British output linked to fall in European registrations amid economic uncertainty

UK car production took a hit for the fifth month in a row in September as domestic demand fell by 14.2% to 31,421 units.

Production reached 153,224 units across the four weeks, a 4.1% decrease on September 2016, with exports also down by 1.1% to 121,803.

The UK’s year-to-date performance now totals 1,259,509 at the last count, which is 2.2% or 28,171 units down on the same point in 2016.

The impact of Britain’s slowing industry was reflected in European registration numbers, which fell by 2.2% to 1,461,683 vehicles.

The UK was among the worst hit, with registrations (which differ from the aforementioned sales) down by 9.3%, although Ireland, Denmark and Latvia saw even bigger falls, albeit as considerably smaller markets. More significant was Germany, Europe’s biggest market ahead of the UK, where registrations were down by 3.3%.

Despite the slump in UK output, figures from the last six years show that output still ranks significantly higher than the period of slow growth after the economic crisis. Since September last year, the UK has produced 1,694,663 vehicles, but even as recently as 2015 that number was closer to 1.5 million. The UK's output of engines has also grown in recent months, with production up by 3.9% in September compared with the month in 2016. Exports represented 51.3% of engine demand.

However, Society of Motor Manufacturers and Traders CEO Mike Hawes warns that this downward trend is an example of the damage to progress that recent economic uncertainty and changing automotive legislation, such as the new London T-charge and Oxford's potential ban on combustion engine cars, is causing. Before last year's Brexit vote, the UK's rate of progress was consistently breaking records.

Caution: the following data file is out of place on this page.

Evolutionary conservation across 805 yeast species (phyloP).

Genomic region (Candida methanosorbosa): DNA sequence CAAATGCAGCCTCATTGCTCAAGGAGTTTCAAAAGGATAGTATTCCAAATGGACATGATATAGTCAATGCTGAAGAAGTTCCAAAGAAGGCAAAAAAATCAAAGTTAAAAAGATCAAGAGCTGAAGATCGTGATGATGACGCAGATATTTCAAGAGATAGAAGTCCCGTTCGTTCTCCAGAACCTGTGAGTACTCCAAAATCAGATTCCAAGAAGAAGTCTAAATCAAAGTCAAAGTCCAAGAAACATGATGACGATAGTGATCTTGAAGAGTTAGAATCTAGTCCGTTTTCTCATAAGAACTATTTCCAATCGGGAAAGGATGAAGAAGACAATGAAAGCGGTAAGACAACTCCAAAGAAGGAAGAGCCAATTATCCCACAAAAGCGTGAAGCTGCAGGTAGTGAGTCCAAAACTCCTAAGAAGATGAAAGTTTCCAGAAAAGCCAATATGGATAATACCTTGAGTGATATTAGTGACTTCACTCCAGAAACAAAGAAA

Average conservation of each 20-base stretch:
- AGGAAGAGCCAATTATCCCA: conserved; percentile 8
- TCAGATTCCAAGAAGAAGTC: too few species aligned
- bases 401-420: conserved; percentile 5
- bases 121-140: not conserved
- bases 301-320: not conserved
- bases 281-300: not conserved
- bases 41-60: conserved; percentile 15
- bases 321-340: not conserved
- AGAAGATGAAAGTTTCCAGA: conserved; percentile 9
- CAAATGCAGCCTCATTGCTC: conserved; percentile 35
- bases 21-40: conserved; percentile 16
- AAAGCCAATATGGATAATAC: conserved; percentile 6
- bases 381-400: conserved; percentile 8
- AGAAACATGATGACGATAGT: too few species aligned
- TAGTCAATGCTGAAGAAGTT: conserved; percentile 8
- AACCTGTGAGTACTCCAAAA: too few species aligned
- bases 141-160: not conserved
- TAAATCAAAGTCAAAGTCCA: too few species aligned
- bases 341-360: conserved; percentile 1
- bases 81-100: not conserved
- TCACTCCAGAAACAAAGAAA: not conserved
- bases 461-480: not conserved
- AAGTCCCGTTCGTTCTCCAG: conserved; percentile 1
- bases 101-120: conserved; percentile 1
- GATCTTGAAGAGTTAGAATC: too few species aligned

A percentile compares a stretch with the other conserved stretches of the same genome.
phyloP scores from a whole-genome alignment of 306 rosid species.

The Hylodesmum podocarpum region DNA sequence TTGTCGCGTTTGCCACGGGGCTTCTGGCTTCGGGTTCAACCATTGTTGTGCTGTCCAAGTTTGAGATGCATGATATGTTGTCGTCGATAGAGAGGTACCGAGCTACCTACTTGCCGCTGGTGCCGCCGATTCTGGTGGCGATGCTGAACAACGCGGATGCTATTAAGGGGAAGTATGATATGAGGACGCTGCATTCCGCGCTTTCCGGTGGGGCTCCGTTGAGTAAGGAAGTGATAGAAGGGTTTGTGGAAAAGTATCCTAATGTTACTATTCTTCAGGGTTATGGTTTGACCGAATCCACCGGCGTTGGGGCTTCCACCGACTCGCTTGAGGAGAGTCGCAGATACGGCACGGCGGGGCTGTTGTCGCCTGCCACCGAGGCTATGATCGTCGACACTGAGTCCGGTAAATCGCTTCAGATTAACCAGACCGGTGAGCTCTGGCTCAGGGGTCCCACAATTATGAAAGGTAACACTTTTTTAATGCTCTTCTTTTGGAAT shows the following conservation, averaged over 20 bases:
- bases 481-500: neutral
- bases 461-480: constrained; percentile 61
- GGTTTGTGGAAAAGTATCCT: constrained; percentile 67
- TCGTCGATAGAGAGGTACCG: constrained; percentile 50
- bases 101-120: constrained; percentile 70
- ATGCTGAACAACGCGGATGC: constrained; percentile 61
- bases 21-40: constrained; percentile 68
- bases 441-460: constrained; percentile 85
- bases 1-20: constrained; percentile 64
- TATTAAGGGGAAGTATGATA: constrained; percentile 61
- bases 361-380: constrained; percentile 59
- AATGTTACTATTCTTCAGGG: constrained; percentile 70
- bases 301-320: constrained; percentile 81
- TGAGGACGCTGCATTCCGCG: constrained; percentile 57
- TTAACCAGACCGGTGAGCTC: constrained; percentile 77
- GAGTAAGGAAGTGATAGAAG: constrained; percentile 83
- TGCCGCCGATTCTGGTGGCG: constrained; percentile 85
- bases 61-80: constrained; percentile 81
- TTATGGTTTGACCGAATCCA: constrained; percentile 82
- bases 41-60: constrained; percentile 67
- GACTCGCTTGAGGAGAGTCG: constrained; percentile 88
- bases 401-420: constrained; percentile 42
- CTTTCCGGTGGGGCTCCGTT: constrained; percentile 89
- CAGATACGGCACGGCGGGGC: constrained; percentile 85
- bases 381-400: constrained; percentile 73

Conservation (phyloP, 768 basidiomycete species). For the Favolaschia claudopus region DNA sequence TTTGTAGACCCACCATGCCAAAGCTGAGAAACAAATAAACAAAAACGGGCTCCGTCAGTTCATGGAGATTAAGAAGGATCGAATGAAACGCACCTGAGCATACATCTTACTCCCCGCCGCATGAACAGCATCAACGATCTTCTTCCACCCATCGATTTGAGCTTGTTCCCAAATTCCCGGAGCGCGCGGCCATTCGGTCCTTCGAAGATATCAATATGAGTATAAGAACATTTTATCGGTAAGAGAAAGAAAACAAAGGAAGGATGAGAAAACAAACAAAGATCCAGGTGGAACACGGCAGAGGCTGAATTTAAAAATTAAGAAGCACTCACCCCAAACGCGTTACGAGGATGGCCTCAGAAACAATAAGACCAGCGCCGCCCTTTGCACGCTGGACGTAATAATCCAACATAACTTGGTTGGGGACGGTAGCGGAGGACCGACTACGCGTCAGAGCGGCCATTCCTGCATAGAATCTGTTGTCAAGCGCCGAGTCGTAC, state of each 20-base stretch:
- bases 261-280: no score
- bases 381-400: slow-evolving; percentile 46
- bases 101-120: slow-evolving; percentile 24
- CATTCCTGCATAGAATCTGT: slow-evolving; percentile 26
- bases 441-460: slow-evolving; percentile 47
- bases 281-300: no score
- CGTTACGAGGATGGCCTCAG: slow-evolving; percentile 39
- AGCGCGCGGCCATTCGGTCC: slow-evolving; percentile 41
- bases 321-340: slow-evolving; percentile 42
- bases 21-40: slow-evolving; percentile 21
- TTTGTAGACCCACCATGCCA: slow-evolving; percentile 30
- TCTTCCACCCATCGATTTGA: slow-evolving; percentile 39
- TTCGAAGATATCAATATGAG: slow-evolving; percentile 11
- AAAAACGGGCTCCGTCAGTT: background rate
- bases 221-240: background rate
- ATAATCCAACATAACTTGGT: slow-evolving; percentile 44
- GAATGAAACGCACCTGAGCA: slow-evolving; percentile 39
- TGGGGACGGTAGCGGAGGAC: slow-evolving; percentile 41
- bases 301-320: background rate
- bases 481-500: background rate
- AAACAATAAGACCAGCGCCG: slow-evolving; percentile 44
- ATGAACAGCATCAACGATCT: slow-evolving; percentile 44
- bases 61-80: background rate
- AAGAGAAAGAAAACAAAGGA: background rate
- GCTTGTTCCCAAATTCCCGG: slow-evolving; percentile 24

“With UK car manufacturing falling for a fifth month this year, it’s clear that declining consumer and business confidence is affecting domestic demand and hence production volumes,” he said. “Uncertainty regarding the national air quality plans also didn’t help the domestic market for diesel cars, despite the fact that these new vehicles will face no extra charges or restrictions across the UK.

“Brexit is the greatest challenge of our times and yet we still don’t have any clarity on what our future relationship with our biggest trading partner will look like, nor detail of the transitional deal being sought. Leaving the EU with no deal would be the worst outcome for our sector so we urge government to deliver on its commitments and safeguard the competitiveness of the industry.”